Press Releases

Date of Release: 
Friday, September 22, 2017
Contact Info: 

Erika Monroe-Kane, Director of Communications
608.257.0158 x 237 or erika@mmoca.org

JAUME PLENSA: TALKING CONTINENTS EXHIBITION TO OPEN AT MMoCA

Museum Provides Opportunity to Engage with Work by Internationally Celebrated Artist

December 2, 2017–April 15, 2018

MMoCA Opening: December 1 • 6–9 pm

The Madison Museum of Contemporary Art (MMoCA) is pleased to present an exhibition of work by the internationally celebrated artist Jaume Plensa. One of the world’s foremost living sculptors, he is widely known for both his large-scale public artworks and his intimate, meditative installations that aim to unify individuals through connections of spirituality, the body, and collective memory. Jaume Plensa: Talking Continents, the artist’s solo exhibition at MMoCA, is comprised of 19 stainless steel elements that come together as an enveloping installation that speaks to the power of communication and intercultural compassion.

Jaume Plensa: Talking Continents opens to the public on Saturday, December 2, and will be on view in MMoCA’s State Street Gallery through Sunday, April 15, 2018. The artist will discuss his work in person at the MMoCA Opening for this exhibition on Friday, December 1 at 6:30 pm.

Plensa is best known in the Midwest for Crown Fountain (2004), his contribution to Chicago’s Millennium Park and his first major commission in the United States. A highly-ambitious and playful multi-media installation, Crown Fountain features two 50-foot-high glass brick towers facing each other at opposite ends of a shallow pool of water. The LED-powered monoliths function as video screens showing moving-image portraits of 1,000 Chicago residents, each of whom purses his or her lips and spouts a stream of water onto the plaza. Rotating every few minutes, the portraits speak to the diversity of the city. Plensa views his approach to figuration as a way to break through cultural, linguistic, and geographic barriers that separate and divide. The artist has stated that his vision for Crown Fountain was to “create a place where people could meet and share dreams. And I probably could not find a better landscape for that to happen than the human body."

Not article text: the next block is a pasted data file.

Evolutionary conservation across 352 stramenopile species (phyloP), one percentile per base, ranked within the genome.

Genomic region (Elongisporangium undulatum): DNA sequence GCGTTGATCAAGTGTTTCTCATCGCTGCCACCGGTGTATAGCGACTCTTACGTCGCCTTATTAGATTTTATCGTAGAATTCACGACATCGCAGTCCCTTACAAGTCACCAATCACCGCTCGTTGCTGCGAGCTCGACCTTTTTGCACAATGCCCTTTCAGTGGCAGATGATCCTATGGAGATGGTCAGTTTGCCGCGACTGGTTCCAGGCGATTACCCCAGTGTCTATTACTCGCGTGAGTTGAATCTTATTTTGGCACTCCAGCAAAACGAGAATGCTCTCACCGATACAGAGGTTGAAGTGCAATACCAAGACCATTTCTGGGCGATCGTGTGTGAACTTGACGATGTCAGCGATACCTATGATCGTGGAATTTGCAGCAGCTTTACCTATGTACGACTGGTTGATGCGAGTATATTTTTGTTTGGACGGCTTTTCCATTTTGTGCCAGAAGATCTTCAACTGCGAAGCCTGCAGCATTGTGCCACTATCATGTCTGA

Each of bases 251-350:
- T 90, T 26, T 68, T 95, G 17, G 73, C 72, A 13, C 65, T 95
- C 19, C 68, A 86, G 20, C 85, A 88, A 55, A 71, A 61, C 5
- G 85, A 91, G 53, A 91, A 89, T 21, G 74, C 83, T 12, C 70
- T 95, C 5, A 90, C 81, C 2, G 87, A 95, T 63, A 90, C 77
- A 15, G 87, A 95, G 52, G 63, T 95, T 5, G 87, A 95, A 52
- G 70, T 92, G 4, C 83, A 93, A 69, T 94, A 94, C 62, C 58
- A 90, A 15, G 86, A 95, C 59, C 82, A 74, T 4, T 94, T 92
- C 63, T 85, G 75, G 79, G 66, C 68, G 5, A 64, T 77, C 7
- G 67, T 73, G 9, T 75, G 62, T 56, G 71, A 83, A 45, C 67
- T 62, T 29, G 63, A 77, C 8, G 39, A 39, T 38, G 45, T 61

In addition to his interest in the human figure, Plensa also finds inspiration in language, and often includes words, or simply letters, in his works of art. For the artist, text is a metaphor for society: individual letters come together to form words, which themselves combine into sentences that express ideas and, by extension, specific cultures. Like generations of artists before him, Plensa’s use of text in his work calls attention to language as a system of symbols that has the power to mediate our understanding of the world. As one of our primary methods for communicating ideas and narratives, text is also inherently complex, with meanings and interpretations differing from context to context and language to language. 

Installed in MMoCA’s State Street Gallery, Talking Continents is comprised of objects made entirely from die-cut steel letters derived from nine different languages. Letters from the various alphabets refuse to come together as words, existing instead as abstract forms, as signs and shapes. As such, each element embodies a dissolution of meaning or breakdown in communication. At the same time, the letters comprising the works are also the components needed to reconstruct words and create meaning—the building blocks for cultural understanding. A firm believer that art has the capacity to transform our lives, Plensa has stated that Talking Continents represents the concept of globalism without judgment.